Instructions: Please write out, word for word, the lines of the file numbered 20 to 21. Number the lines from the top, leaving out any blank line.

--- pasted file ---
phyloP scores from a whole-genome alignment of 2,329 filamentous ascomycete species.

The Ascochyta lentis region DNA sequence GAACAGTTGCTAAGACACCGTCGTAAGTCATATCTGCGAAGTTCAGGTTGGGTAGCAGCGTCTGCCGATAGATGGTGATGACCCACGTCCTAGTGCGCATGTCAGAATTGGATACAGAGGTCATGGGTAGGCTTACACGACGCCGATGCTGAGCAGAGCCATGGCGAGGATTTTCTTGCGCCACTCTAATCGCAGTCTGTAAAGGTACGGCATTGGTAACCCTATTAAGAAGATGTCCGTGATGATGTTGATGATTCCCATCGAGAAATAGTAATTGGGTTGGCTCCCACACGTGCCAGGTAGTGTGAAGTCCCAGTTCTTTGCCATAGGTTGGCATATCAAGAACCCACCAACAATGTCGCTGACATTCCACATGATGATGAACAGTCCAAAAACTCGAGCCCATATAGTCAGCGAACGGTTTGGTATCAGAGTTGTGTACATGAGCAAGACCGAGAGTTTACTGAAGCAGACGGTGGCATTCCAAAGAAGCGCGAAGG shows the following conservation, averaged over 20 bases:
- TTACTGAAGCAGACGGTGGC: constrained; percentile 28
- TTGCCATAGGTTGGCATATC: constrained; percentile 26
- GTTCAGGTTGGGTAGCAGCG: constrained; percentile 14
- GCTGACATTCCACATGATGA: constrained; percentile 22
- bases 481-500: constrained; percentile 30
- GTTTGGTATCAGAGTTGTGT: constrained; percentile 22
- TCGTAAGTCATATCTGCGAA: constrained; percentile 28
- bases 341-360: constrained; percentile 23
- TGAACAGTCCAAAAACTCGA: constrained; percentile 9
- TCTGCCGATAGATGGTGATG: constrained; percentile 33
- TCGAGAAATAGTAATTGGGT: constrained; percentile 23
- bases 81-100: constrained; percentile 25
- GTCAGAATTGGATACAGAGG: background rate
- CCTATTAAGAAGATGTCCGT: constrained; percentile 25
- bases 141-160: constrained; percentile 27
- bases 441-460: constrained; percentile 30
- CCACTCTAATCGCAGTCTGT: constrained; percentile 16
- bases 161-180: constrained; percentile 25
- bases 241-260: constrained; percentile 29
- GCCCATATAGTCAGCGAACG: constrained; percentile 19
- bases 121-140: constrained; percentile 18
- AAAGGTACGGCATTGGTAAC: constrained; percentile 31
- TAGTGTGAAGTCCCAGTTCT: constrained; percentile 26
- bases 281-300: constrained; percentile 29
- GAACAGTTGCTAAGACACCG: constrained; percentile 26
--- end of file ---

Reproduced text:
- bases 161-180: constrained; percentile 25
- bases 241-260: constrained; percentile 29